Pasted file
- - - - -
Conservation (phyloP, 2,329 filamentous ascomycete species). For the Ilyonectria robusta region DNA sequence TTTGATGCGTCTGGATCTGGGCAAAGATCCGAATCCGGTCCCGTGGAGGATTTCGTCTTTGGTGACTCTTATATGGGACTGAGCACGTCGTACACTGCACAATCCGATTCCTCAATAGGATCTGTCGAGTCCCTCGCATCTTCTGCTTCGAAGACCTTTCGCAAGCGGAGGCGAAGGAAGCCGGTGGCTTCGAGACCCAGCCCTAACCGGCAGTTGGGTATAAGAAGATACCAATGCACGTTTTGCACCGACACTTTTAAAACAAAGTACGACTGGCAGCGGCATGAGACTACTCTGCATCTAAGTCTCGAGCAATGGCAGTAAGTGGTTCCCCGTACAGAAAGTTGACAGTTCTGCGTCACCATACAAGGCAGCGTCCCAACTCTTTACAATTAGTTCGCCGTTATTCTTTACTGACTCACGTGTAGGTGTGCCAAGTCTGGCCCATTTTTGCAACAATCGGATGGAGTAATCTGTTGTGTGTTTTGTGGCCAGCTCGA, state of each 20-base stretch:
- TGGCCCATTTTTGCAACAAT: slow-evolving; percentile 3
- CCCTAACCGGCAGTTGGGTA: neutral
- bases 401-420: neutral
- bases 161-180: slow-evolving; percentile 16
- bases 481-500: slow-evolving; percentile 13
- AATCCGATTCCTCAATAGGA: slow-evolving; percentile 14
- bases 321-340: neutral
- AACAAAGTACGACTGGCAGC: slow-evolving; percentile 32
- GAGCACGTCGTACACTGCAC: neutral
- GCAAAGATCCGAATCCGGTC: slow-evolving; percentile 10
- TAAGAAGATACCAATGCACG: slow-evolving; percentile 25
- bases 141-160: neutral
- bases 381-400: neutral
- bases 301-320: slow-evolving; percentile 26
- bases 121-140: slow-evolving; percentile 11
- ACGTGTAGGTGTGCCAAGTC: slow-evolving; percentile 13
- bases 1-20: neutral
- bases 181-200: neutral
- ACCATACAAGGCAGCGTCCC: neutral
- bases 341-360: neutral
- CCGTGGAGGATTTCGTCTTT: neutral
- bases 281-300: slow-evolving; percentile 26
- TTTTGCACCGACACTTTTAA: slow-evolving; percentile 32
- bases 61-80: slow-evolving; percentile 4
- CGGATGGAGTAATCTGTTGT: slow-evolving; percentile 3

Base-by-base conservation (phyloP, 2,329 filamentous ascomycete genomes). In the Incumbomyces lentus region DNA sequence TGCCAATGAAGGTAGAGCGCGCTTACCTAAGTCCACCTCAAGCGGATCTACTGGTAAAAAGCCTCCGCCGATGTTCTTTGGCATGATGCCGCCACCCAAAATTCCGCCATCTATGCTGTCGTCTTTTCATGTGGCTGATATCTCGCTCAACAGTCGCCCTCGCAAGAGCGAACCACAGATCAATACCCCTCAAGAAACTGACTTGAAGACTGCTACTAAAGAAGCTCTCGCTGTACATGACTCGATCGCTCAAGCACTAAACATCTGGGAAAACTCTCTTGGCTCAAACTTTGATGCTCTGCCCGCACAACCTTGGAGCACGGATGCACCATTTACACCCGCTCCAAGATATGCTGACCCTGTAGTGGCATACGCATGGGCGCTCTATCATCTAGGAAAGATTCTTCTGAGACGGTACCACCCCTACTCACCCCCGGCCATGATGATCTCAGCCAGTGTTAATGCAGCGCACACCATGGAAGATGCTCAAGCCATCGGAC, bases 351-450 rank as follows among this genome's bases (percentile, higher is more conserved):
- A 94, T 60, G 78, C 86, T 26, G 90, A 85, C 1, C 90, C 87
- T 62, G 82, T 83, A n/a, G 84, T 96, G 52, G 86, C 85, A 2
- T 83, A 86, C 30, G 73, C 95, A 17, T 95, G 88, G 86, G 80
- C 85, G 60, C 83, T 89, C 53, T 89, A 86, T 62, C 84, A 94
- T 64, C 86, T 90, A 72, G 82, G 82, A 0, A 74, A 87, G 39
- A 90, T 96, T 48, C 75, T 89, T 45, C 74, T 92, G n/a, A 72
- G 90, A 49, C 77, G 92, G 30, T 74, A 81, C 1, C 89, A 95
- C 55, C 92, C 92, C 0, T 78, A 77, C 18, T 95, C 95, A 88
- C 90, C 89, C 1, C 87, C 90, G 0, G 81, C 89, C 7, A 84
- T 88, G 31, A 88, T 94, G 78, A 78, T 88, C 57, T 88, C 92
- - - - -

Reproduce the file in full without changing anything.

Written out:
Conservation (phyloP, 2,329 filamentous ascomycete species). For the Ilyonectria robusta region DNA sequence TTTGATGCGTCTGGATCTGGGCAAAGATCCGAATCCGGTCCCGTGGAGGATTTCGTCTTTGGTGACTCTTATATGGGACTGAGCACGTCGTACACTGCACAATCCGATTCCTCAATAGGATCTGTCGAGTCCCTCGCATCTTCTGCTTCGAAGACCTTTCGCAAGCGGAGGCGAAGGAAGCCGGTGGCTTCGAGACCCAGCCCTAACCGGCAGTTGGGTATAAGAAGATACCAATGCACGTTTTGCACCGACACTTTTAAAACAAAGTACGACTGGCAGCGGCATGAGACTACTCTGCATCTAAGTCTCGAGCAATGGCAGTAAGTGGTTCCCCGTACAGAAAGTTGACAGTTCTGCGTCACCATACAAGGCAGCGTCCCAACTCTTTACAATTAGTTCGCCGTTATTCTTTACTGACTCACGTGTAGGTGTGCCAAGTCTGGCCCATTTTTGCAACAATCGGATGGAGTAATCTGTTGTGTGTTTTGTGGCCAGCTCGA, state of each 20-base stretch:
- TGGCCCATTTTTGCAACAAT: slow-evolving; percentile 3
- CCCTAACCGGCAGTTGGGTA: neutral
- bases 401-420: neutral
- bases 161-180: slow-evolving; percentile 16
- bases 481-500: slow-evolving; percentile 13
- AATCCGATTCCTCAATAGGA: slow-evolving; percentile 14
- bases 321-340: neutral
- AACAAAGTACGACTGGCAGC: slow-evolving; percentile 32
- GAGCACGTCGTACACTGCAC: neutral
- GCAAAGATCCGAATCCGGTC: slow-evolving; percentile 10
- TAAGAAGATACCAATGCACG: slow-evolving; percentile 25
- bases 141-160: neutral
- bases 381-400: neutral
- bases 301-320: slow-evolving; percentile 26
- bases 121-140: slow-evolving; percentile 11
- ACGTGTAGGTGTGCCAAGTC: slow-evolving; percentile 13
- bases 1-20: neutral
- bases 181-200: neutral
- ACCATACAAGGCAGCGTCCC: neutral
- bases 341-360: neutral
- CCGTGGAGGATTTCGTCTTT: neutral
- bases 281-300: slow-evolving; percentile 26
- TTTTGCACCGACACTTTTAA: slow-evolving; percentile 32
- bases 61-80: slow-evolving; percentile 4
- CGGATGGAGTAATCTGTTGT: slow-evolving; percentile 3

Base-by-base conservation (phyloP, 2,329 filamentous ascomycete genomes). In the Incumbomyces lentus region DNA sequence TGCCAATGAAGGTAGAGCGCGCTTACCTAAGTCCACCTCAAGCGGATCTACTGGTAAAAAGCCTCCGCCGATGTTCTTTGGCATGATGCCGCCACCCAAAATTCCGCCATCTATGCTGTCGTCTTTTCATGTGGCTGATATCTCGCTCAACAGTCGCCCTCGCAAGAGCGAACCACAGATCAATACCCCTCAAGAAACTGACTTGAAGACTGCTACTAAAGAAGCTCTCGCTGTACATGACTCGATCGCTCAAGCACTAAACATCTGGGAAAACTCTCTTGGCTCAAACTTTGATGCTCTGCCCGCACAACCTTGGAGCACGGATGCACCATTTACACCCGCTCCAAGATATGCTGACCCTGTAGTGGCATACGCATGGGCGCTCTATCATCTAGGAAAGATTCTTCTGAGACGGTACCACCCCTACTCACCCCCGGCCATGATGATCTCAGCCAGTGTTAATGCAGCGCACACCATGGAAGATGCTCAAGCCATCGGAC, bases 351-450 rank as follows among this genome's bases (percentile, higher is more conserved):
- A 94, T 60, G 78, C 86, T 26, G 90, A 85, C 1, C 90, C 87
- T 62, G 82, T 83, A n/a, G 84, T 96, G 52, G 86, C 85, A 2
- T 83, A 86, C 30, G 73, C 95, A 17, T 95, G 88, G 86, G 80
- C 85, G 60, C 83, T 89, C 53, T 89, A 86, T 62, C 84, A 94
- T 64, C 86, T 90, A 72, G 82, G 82, A 0, A 74, A 87, G 39
- A 90, T 96, T 48, C 75, T 89, T 45, C 74, T 92, G n/a, A 72
- G 90, A 49, C 77, G 92, G 30, T 74, A 81, C 1, C 89, A 95
- C 55, C 92, C 92, C 0, T 78, A 77, C 18, T 95, C 95, A 88
- C 90, C 89, C 1, C 87, C 90, G 0, G 81, C 89, C 7, A 84
- T 88, G 31, A 88, T 94, G 78, A 78, T 88, C 57, T 88, C 92